750G.00/9–1554: Telegram

No. 273
The Ambassador in Yugoslavia (Riddleberger) to the Department of State1
top secret

212. Limit distribution. Defense pass to Hensel and Lemnitzer. From Murphy.

Together with Riddleberger and Killen I called on Vice President Tempo this morning. Tempo had with him Ambassador Kopcok and Gligorov, Deputy Chief of Planning Institute.
After most cordial reception I expressed interest in general Yugoslav economic affairs and particularly situation created by shortages in agricultural supplies.
Tempo, during one hour and half, outlined course of events in economic field since end of war. Cited Yugoslav Government’s desire to industrialize, progress in that direction, effect Cominform break, Yugoslav Government turn to west, measure and importance US assistance towards completion investment program, relative production indices before and after war and other data all of which has been fully reported in past.
Tempo then turned to agriculture, saying agricultural policies divided into two time-periods, that of administrative controls and later period following discontinuance all compulsory tactics and introduction of economic incentives. Tempo discussed in detail and very frankly characteristics both periods and related policies. No significantly new data voiced this part of discussion.
Tempo then came to specific issue of wheat. He cited average crop yields over postwar period of approximately 2.35 million tons. With this yield approximately 700,000 tons imports needed. Had earlier estimated calendar year 1954 crop at about two million tons but only this morning up-to-minute estimate based on reports from countryside, precontract deliveries and threshing tolls indicated crop, would not exceed 1.6 million tons. Tempo suggested Embassy, as in spring calendar year 1953 might explore situation in countryside. This appears worst crop but one since 1918. On this basis required imports for crop year, September 1–September 1, would reach minimum of 1.3 million tons. Of this amount 100,000 already contracted Canada (involving $7 million new debt); 100,000 in US pipeline; negotiations proceeding with French for 100,000 (French requiring payment in dollars); and in spite of continuing Turkish [Page 540] unwillingness, Yugoslavia pressing for Turkish sales under trade agreement. At best Tempo indicated 900,000 to one million tons still to be found. Referred to current trade negotiations with Russians and said that while he favored gradual removal this trade embargo, opposed, in principle, Russian achievement role as major trading partner. Russians also wanted lead, zinc, copper, et cetera, as payment which Yugoslav Government would refuse. Yet in spite this reluctance to engage extensively (value-wise) in Russian trade, Yugoslavia, he said, may be forced to do so unless it receives aid on wheat and debts. Tempo reported wheat now being allocated to districts and extraction rate sharply increased.
Tempo then moved on to debt problem. He outlined general nature of debt position which we knew. Cited Yugoslav Government desire to fund medium-term debt and voiced concern over growth of short-term debt for current import financing. Said this only way in which level of industrial production being maintained but this could not go on. Referred to payment requirement this fiscal year of $50 million which Yugoslav Government could not make. Did not raise question of debt conference.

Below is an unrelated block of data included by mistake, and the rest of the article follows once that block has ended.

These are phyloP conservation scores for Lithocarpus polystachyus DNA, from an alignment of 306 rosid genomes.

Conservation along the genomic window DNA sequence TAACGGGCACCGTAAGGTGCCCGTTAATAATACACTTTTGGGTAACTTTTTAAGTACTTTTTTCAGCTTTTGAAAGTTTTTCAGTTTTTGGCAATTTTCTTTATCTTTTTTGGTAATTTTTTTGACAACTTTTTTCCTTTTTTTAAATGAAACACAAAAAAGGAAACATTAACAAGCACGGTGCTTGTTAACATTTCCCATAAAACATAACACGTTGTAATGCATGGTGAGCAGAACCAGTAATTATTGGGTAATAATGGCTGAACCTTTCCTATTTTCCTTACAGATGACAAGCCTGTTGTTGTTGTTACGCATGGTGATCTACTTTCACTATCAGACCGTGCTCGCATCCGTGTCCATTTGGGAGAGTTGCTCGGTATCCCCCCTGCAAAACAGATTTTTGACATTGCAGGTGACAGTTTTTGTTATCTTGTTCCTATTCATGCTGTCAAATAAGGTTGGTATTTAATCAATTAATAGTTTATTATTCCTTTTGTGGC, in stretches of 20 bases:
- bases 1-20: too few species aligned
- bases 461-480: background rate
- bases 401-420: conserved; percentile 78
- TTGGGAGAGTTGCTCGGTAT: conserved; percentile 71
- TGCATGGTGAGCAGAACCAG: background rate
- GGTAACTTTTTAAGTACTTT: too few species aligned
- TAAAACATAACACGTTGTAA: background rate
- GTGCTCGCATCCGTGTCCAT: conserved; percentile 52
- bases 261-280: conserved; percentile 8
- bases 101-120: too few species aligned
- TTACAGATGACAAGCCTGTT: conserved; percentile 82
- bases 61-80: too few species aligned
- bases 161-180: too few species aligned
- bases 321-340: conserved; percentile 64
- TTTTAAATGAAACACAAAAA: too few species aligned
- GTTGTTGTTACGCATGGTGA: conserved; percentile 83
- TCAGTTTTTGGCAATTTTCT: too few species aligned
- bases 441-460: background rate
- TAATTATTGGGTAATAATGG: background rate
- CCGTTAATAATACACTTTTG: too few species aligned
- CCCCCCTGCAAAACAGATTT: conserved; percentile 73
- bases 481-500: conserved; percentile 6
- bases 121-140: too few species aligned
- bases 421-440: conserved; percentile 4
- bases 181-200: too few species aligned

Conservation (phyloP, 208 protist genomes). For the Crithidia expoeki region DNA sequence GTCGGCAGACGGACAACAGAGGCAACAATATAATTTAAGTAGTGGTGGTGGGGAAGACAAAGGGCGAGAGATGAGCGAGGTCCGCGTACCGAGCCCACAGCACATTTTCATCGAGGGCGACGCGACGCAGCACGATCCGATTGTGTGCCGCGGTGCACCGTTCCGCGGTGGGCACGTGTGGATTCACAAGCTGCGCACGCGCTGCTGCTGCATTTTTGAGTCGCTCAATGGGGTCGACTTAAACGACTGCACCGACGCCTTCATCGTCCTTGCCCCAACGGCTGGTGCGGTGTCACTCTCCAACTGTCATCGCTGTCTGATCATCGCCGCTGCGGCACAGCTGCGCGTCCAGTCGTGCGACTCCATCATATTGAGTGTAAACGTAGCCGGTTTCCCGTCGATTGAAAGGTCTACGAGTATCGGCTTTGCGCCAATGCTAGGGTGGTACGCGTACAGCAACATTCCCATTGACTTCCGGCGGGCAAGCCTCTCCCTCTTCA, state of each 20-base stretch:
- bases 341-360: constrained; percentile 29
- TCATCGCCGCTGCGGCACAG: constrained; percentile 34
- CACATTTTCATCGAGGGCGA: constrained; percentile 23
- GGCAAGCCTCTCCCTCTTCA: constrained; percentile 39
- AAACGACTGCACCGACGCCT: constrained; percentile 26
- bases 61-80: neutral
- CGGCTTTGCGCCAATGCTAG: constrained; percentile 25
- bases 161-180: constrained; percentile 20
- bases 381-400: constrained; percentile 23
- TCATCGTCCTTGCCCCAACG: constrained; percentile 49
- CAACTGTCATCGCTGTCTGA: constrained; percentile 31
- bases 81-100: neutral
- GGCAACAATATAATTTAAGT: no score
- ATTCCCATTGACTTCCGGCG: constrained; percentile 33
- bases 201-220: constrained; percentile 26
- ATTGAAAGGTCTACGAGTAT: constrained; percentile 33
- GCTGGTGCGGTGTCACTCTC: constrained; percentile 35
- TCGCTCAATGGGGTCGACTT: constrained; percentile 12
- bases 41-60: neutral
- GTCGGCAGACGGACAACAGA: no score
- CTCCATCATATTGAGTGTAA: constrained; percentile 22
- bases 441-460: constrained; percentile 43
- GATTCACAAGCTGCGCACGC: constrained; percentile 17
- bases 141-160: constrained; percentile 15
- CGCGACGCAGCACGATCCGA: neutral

Tempo then recapped great value of US aid, starting in 1950 and during intervening years. He voiced appreciation of this aid for its specific uses and over-all relief it afforded Yugoslavia to continue its investment and defense programs. He remarked on voluntary long-term funding of Export-Import loan without any request from his government. He said it now appeared that there was some change in US attitude towards Yugoslavia. He had discussed Yugoslav Government economic problem with Riddleberger and Killen and made request for US help. No answers had yet been given. He wondered if some political conditions were being planned in view of critical Yugoslav Government needs. He said he did not know about this and perhaps he was wrong. Yugoslavia would not want to make political concessions, as a price for aid. He concluded his remarks and indicated his interest in my comment.
In thanking Tempo for his clear and frank exposition of the Yugoslav Government problems and difficulties, I said there was no change in US attitude toward Yugoslavia. My government naturally engaged in review of ensemble of European problems in light of developments of which he aware. US concerned with requirements of collective security. (Tempo nodded vigorously.) With this objective in view, problems such as the Franco-German and Yugoslav-Italian relations of primary importance. President of US actively interested in these problems and at his request I hoped discuss these larger considerations with Marshal Tito on Friday emphasizing urgency of prompt Trieste settlement. While the wheat and debt problems are economic issues and we try to keep economic [Page 541] and political issues separated, this is not always possible. I expressed hope that before my departure I would be able to give General Tempo “good news” on the wheat problem. I pointedly asked his personal support in achieving Trieste settlement. With reference to Yugoslavia’s debt difficulties, these had been fully reported to Washington by Embassy and US will be as helpful as it can be.
Throughout the discussions Tempo was frank and affable, and I hope that his obvious anxiety over pressing wheat and economic problems will stimulate his support in favor Trieste agreement.
  1. Repeated for information to London, Rome, and Trieste.